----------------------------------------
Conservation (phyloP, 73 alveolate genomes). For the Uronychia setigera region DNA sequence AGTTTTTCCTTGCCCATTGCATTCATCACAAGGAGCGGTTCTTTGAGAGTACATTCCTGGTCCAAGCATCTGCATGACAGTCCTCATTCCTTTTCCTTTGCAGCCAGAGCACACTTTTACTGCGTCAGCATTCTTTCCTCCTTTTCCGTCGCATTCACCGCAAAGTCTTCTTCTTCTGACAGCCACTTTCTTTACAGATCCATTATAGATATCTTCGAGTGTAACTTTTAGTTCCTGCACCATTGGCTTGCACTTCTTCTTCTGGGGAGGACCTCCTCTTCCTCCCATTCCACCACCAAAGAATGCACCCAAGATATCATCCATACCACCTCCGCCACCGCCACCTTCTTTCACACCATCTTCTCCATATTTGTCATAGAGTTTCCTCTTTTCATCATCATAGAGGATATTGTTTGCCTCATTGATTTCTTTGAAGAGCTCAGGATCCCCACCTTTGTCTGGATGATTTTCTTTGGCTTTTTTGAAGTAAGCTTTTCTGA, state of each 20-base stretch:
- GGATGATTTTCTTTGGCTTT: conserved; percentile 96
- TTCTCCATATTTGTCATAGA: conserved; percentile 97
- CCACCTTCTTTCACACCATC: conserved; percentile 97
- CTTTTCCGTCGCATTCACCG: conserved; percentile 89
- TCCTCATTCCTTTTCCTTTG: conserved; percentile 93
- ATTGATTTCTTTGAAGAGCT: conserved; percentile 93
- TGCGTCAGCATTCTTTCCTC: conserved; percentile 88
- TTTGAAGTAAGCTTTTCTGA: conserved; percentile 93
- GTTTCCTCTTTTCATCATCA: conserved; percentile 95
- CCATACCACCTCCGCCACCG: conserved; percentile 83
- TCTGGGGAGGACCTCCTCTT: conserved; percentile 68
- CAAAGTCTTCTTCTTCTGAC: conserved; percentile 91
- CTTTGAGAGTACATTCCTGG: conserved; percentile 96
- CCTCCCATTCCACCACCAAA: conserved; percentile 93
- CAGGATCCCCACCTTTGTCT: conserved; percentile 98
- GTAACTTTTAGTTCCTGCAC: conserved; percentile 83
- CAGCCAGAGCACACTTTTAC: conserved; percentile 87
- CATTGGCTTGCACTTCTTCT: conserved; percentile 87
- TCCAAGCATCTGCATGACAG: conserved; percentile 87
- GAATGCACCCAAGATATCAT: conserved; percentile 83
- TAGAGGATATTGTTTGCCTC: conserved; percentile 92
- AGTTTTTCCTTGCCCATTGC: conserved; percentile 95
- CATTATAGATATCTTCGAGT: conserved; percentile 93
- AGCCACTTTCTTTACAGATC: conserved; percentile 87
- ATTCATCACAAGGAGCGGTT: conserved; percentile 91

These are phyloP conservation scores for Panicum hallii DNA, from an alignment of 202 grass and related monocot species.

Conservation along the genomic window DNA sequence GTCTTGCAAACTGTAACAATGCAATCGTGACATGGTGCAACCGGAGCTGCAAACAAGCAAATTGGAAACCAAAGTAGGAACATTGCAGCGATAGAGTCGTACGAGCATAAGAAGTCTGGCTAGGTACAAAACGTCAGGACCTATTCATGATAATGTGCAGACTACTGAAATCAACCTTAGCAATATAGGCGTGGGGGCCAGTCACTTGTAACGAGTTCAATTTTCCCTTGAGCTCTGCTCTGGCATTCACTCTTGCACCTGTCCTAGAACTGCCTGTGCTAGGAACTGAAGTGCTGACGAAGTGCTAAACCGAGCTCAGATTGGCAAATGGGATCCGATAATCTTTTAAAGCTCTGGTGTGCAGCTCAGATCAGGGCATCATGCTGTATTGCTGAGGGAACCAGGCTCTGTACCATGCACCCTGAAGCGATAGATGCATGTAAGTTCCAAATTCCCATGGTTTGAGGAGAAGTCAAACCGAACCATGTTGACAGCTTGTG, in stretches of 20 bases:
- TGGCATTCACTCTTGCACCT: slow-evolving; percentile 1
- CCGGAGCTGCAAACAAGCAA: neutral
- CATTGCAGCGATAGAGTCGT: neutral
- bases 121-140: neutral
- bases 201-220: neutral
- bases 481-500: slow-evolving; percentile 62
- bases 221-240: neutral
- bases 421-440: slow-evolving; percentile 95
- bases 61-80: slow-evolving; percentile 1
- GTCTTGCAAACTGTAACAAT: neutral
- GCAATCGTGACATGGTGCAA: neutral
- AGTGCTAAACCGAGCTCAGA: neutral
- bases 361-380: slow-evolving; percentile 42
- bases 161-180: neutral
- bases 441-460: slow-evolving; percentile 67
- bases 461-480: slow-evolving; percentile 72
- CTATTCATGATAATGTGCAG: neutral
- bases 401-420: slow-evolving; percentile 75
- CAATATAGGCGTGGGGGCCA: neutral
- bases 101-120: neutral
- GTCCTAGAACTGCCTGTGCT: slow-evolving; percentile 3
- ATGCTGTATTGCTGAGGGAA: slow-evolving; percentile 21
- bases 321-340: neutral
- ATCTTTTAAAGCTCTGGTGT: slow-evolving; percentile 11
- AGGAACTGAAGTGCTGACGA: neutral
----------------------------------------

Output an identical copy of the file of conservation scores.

Conservation (phyloP, 73 alveolate genomes). For the Uronychia setigera region DNA sequence AGTTTTTCCTTGCCCATTGCATTCATCACAAGGAGCGGTTCTTTGAGAGTACATTCCTGGTCCAAGCATCTGCATGACAGTCCTCATTCCTTTTCCTTTGCAGCCAGAGCACACTTTTACTGCGTCAGCATTCTTTCCTCCTTTTCCGTCGCATTCACCGCAAAGTCTTCTTCTTCTGACAGCCACTTTCTTTACAGATCCATTATAGATATCTTCGAGTGTAACTTTTAGTTCCTGCACCATTGGCTTGCACTTCTTCTTCTGGGGAGGACCTCCTCTTCCTCCCATTCCACCACCAAAGAATGCACCCAAGATATCATCCATACCACCTCCGCCACCGCCACCTTCTTTCACACCATCTTCTCCATATTTGTCATAGAGTTTCCTCTTTTCATCATCATAGAGGATATTGTTTGCCTCATTGATTTCTTTGAAGAGCTCAGGATCCCCACCTTTGTCTGGATGATTTTCTTTGGCTTTTTTGAAGTAAGCTTTTCTGA, state of each 20-base stretch:
- GGATGATTTTCTTTGGCTTT: conserved; percentile 96
- TTCTCCATATTTGTCATAGA: conserved; percentile 97
- CCACCTTCTTTCACACCATC: conserved; percentile 97
- CTTTTCCGTCGCATTCACCG: conserved; percentile 89
- TCCTCATTCCTTTTCCTTTG: conserved; percentile 93
- ATTGATTTCTTTGAAGAGCT: conserved; percentile 93
- TGCGTCAGCATTCTTTCCTC: conserved; percentile 88
- TTTGAAGTAAGCTTTTCTGA: conserved; percentile 93
- GTTTCCTCTTTTCATCATCA: conserved; percentile 95
- CCATACCACCTCCGCCACCG: conserved; percentile 83
- TCTGGGGAGGACCTCCTCTT: conserved; percentile 68
- CAAAGTCTTCTTCTTCTGAC: conserved; percentile 91
- CTTTGAGAGTACATTCCTGG: conserved; percentile 96
- CCTCCCATTCCACCACCAAA: conserved; percentile 93
- CAGGATCCCCACCTTTGTCT: conserved; percentile 98
- GTAACTTTTAGTTCCTGCAC: conserved; percentile 83
- CAGCCAGAGCACACTTTTAC: conserved; percentile 87
- CATTGGCTTGCACTTCTTCT: conserved; percentile 87
- TCCAAGCATCTGCATGACAG: conserved; percentile 87
- GAATGCACCCAAGATATCAT: conserved; percentile 83
- TAGAGGATATTGTTTGCCTC: conserved; percentile 92
- AGTTTTTCCTTGCCCATTGC: conserved; percentile 95
- CATTATAGATATCTTCGAGT: conserved; percentile 93
- AGCCACTTTCTTTACAGATC: conserved; percentile 87
- ATTCATCACAAGGAGCGGTT: conserved; percentile 91

These are phyloP conservation scores for Panicum hallii DNA, from an alignment of 202 grass and related monocot species.

Conservation along the genomic window DNA sequence GTCTTGCAAACTGTAACAATGCAATCGTGACATGGTGCAACCGGAGCTGCAAACAAGCAAATTGGAAACCAAAGTAGGAACATTGCAGCGATAGAGTCGTACGAGCATAAGAAGTCTGGCTAGGTACAAAACGTCAGGACCTATTCATGATAATGTGCAGACTACTGAAATCAACCTTAGCAATATAGGCGTGGGGGCCAGTCACTTGTAACGAGTTCAATTTTCCCTTGAGCTCTGCTCTGGCATTCACTCTTGCACCTGTCCTAGAACTGCCTGTGCTAGGAACTGAAGTGCTGACGAAGTGCTAAACCGAGCTCAGATTGGCAAATGGGATCCGATAATCTTTTAAAGCTCTGGTGTGCAGCTCAGATCAGGGCATCATGCTGTATTGCTGAGGGAACCAGGCTCTGTACCATGCACCCTGAAGCGATAGATGCATGTAAGTTCCAAATTCCCATGGTTTGAGGAGAAGTCAAACCGAACCATGTTGACAGCTTGTG, in stretches of 20 bases:
- TGGCATTCACTCTTGCACCT: slow-evolving; percentile 1
- CCGGAGCTGCAAACAAGCAA: neutral
- CATTGCAGCGATAGAGTCGT: neutral
- bases 121-140: neutral
- bases 201-220: neutral
- bases 481-500: slow-evolving; percentile 62
- bases 221-240: neutral
- bases 421-440: slow-evolving; percentile 95
- bases 61-80: slow-evolving; percentile 1
- GTCTTGCAAACTGTAACAAT: neutral
- GCAATCGTGACATGGTGCAA: neutral
- AGTGCTAAACCGAGCTCAGA: neutral
- bases 361-380: slow-evolving; percentile 42
- bases 161-180: neutral
- bases 441-460: slow-evolving; percentile 67
- bases 461-480: slow-evolving; percentile 72
- CTATTCATGATAATGTGCAG: neutral
- bases 401-420: slow-evolving; percentile 75
- CAATATAGGCGTGGGGGCCA: neutral
- bases 101-120: neutral
- GTCCTAGAACTGCCTGTGCT: slow-evolving; percentile 3
- ATGCTGTATTGCTGAGGGAA: slow-evolving; percentile 21
- bases 321-340: neutral
- ATCTTTTAAAGCTCTGGTGT: slow-evolving; percentile 11
- AGGAACTGAAGTGCTGACGA: neutral